IRS Warns Against Misleading Claims: General Health Expenses Not Eligible for Reimbursement

In a recent announcement made on March 6th, 2024, the Internal Revenue Service (IRS) issued a stern reminder to taxpayers and health spending plan administrators regarding the eligibility of general health and wellness expenses for reimbursement under the tax law. Amid growing concerns over misleading advertisements, the IRS clarified that personal expenses for general health and wellness do not qualify as medical expenses, thus are not deductible or reimbursable under various health spending arrangements.

The IRS Commissioner emphasized the importance of adhering to the rules governing health-related expenditures. The commissioner issued a stark warning for consumers who are using their FSA or HSA benefit card for expenses such as food for weight loss, exercise equipment, gym memberships, supplements, and more. While acknowledging the legitimate place of medical expenses within the tax law, the commissioner cautioned against misleading marketing tactics from health and wellness companies advertising their FSA or HSA eligibility.

One of the tactics that the IRS believes to be misleading involves companies claiming that doctor’s notes, based solely on self-reported health information, can convert non-qualified medical expenses into qualified medical expenses eligible with your FSA or HSA benefit card. However, the IRS clarified that such documentation does not establish the necessary connection to a diagnosis-specific activity or treatment, rendering these personal expenses ineligible for reimbursement. Additionally, health plans that approved these types of expenses are at risk of disqualifying their plans in the eyes of the IRS, and all reimbursements, even for actual medical expenses, are includible in taxable income.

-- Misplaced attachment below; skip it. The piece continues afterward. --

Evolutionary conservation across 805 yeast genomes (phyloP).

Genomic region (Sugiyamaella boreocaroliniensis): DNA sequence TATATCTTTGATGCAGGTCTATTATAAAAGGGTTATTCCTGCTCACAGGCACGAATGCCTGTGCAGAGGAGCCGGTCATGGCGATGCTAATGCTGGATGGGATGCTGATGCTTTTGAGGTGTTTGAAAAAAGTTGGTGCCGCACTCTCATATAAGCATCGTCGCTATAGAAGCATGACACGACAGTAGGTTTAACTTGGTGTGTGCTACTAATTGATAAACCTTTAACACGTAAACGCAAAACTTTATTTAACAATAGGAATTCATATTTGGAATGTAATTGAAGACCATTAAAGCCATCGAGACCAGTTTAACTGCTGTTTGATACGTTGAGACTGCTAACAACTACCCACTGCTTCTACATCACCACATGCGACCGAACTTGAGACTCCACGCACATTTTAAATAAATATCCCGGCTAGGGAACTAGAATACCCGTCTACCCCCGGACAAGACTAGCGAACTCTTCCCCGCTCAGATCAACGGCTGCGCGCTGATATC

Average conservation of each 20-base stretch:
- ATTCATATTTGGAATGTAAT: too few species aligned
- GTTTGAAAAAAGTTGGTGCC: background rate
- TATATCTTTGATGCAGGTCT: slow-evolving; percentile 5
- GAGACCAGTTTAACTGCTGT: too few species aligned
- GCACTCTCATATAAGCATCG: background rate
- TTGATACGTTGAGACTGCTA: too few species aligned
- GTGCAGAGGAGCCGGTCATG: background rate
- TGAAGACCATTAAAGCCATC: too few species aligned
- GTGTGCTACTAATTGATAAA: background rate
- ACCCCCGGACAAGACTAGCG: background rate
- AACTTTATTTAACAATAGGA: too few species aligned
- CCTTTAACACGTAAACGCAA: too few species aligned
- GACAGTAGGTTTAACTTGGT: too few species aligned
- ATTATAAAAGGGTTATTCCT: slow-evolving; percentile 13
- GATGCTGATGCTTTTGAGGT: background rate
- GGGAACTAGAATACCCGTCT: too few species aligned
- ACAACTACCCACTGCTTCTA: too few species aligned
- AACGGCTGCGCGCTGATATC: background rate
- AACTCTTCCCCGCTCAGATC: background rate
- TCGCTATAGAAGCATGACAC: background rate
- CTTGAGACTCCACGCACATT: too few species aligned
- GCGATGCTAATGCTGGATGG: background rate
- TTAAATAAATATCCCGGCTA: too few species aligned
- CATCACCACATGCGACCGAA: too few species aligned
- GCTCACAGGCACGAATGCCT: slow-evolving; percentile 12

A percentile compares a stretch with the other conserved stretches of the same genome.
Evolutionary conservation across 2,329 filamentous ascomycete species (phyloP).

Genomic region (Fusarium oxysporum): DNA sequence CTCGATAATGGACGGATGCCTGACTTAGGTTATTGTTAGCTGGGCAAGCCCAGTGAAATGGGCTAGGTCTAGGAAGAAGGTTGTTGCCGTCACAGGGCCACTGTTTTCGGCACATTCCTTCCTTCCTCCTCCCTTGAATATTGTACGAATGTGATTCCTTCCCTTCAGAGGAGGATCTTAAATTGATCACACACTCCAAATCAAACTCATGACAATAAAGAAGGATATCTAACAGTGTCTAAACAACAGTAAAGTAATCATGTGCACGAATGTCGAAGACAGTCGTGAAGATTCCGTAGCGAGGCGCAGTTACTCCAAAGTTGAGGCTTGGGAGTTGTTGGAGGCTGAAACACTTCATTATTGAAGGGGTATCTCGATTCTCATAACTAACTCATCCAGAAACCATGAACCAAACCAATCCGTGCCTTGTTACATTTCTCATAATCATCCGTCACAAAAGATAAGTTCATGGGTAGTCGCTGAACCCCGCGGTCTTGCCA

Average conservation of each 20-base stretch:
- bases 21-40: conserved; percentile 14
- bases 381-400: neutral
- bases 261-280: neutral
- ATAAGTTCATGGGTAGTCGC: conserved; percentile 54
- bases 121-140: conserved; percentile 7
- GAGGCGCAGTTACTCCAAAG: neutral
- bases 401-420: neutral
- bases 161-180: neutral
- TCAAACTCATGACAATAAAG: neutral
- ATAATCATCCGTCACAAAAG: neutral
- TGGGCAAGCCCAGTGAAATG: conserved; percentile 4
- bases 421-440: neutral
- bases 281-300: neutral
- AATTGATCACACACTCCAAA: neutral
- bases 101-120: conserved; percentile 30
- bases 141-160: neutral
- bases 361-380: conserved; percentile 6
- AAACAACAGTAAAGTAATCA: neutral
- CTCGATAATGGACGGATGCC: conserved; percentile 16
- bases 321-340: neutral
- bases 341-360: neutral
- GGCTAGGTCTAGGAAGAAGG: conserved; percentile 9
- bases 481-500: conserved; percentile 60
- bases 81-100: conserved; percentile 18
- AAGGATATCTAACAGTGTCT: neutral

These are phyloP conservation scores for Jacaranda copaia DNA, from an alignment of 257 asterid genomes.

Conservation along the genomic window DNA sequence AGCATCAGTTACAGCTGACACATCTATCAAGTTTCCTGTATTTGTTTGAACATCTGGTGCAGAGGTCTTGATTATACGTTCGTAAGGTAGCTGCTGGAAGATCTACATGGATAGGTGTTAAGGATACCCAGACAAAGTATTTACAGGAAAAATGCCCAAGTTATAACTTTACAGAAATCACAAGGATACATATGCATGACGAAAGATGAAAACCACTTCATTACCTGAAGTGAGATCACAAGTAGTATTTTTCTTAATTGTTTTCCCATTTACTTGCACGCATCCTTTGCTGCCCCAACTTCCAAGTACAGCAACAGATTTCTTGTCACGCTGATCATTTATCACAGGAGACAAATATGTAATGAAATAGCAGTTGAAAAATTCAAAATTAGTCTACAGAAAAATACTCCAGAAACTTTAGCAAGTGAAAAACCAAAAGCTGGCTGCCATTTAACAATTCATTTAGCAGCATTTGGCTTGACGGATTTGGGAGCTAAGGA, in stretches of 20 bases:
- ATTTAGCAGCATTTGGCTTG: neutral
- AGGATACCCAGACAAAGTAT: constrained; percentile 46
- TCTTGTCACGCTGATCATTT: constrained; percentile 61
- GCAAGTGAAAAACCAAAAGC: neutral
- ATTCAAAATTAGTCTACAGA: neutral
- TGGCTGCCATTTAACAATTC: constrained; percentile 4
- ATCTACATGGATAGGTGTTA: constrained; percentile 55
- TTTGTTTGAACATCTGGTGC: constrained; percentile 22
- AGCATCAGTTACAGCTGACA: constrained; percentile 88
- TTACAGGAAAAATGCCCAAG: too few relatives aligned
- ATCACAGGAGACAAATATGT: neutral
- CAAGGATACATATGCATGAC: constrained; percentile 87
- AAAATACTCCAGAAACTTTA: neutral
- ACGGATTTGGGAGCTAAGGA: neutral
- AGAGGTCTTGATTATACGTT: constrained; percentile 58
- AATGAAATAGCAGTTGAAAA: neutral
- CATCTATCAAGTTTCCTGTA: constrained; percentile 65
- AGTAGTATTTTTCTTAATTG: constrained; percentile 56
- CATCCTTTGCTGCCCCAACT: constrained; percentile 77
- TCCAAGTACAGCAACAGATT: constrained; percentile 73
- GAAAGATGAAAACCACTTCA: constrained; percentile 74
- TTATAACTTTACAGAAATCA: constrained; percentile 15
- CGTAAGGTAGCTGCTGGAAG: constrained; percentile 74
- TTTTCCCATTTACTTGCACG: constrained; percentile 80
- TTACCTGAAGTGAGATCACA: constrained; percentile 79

In a related development, companies like Truemed have been partnering with brands offering services that enable customers to obtain letters of medical necessity from virtual doctors by filling out simple health questionnaires. These letters of medical necessity are often utilized to justify purchases of health-related items, including nutrition based meal plans, gym memberships, fitness trackers, saunas, cold plunges and dietary supplements. Consumers will provide these letters and their receipt to their FSA and HSA plan holder for reimbursement. This allows customers to use tax-free funds for purchases that typically would not qualify. 

Despite notes being written by virtual doctors, the IRS has raised concerns about the validity of these letters, particularly when they result from interactions that are not face-to-face. The agency stipulates that medical letters should generally stem from relationships consumers have with their existing primary care physician in an in-person / clinical setting.